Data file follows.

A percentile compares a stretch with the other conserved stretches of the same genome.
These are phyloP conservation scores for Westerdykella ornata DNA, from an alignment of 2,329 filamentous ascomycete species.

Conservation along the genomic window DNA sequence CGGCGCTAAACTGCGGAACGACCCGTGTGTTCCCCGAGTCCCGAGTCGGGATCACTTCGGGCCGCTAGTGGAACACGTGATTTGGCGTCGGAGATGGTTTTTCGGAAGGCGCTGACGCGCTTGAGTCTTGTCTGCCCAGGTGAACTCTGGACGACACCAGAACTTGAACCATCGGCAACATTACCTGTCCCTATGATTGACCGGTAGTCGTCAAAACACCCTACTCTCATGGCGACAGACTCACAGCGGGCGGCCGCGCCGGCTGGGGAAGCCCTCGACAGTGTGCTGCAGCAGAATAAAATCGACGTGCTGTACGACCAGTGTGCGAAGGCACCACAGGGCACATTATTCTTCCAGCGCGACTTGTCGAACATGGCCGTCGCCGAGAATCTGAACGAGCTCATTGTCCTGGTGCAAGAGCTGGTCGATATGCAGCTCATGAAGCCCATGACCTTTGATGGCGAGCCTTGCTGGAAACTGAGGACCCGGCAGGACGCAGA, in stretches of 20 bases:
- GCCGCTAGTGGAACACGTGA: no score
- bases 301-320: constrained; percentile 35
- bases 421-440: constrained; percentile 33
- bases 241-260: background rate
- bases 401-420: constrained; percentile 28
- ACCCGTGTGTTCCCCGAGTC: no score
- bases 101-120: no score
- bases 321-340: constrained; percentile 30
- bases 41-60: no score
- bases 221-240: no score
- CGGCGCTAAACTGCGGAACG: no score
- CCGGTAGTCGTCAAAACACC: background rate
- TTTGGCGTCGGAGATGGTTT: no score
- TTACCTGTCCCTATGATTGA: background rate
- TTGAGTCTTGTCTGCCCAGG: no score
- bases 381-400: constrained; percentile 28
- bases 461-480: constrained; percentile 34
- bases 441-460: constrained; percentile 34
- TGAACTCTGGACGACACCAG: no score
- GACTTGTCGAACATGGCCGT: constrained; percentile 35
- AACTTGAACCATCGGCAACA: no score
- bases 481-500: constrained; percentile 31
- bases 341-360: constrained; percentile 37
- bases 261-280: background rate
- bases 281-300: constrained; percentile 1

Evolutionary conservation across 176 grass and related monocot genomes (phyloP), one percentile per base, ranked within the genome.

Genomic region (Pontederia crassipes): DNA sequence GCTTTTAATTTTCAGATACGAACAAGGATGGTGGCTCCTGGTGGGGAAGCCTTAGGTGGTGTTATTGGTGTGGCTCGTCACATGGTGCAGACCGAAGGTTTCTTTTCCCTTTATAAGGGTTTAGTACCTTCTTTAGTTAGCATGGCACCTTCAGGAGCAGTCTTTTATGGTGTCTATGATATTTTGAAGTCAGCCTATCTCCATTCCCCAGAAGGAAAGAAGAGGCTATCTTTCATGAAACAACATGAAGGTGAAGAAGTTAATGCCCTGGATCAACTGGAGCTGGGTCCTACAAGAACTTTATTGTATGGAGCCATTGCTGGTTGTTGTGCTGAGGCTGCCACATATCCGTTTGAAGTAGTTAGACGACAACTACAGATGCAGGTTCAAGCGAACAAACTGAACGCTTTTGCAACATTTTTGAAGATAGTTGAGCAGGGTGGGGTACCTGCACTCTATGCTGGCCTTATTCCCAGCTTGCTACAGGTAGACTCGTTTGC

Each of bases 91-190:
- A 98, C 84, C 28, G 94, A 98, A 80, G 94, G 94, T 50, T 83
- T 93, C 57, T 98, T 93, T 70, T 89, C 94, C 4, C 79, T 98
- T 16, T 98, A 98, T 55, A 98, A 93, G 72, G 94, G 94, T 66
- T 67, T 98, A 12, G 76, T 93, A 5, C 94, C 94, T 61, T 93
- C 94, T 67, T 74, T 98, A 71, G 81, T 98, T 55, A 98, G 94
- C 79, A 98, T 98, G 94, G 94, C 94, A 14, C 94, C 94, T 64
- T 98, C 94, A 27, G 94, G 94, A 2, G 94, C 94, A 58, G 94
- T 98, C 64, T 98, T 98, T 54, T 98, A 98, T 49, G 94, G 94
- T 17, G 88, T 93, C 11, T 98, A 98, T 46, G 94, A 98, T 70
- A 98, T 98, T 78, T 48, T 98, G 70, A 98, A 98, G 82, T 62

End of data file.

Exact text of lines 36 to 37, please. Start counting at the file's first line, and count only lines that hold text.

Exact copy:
- C 94, T 67, T 74, T 98, A 71, G 81, T 98, T 55, A 98, G 94
- C 79, A 98, T 98, G 94, G 94, C 94, A 14, C 94, C 94, T 64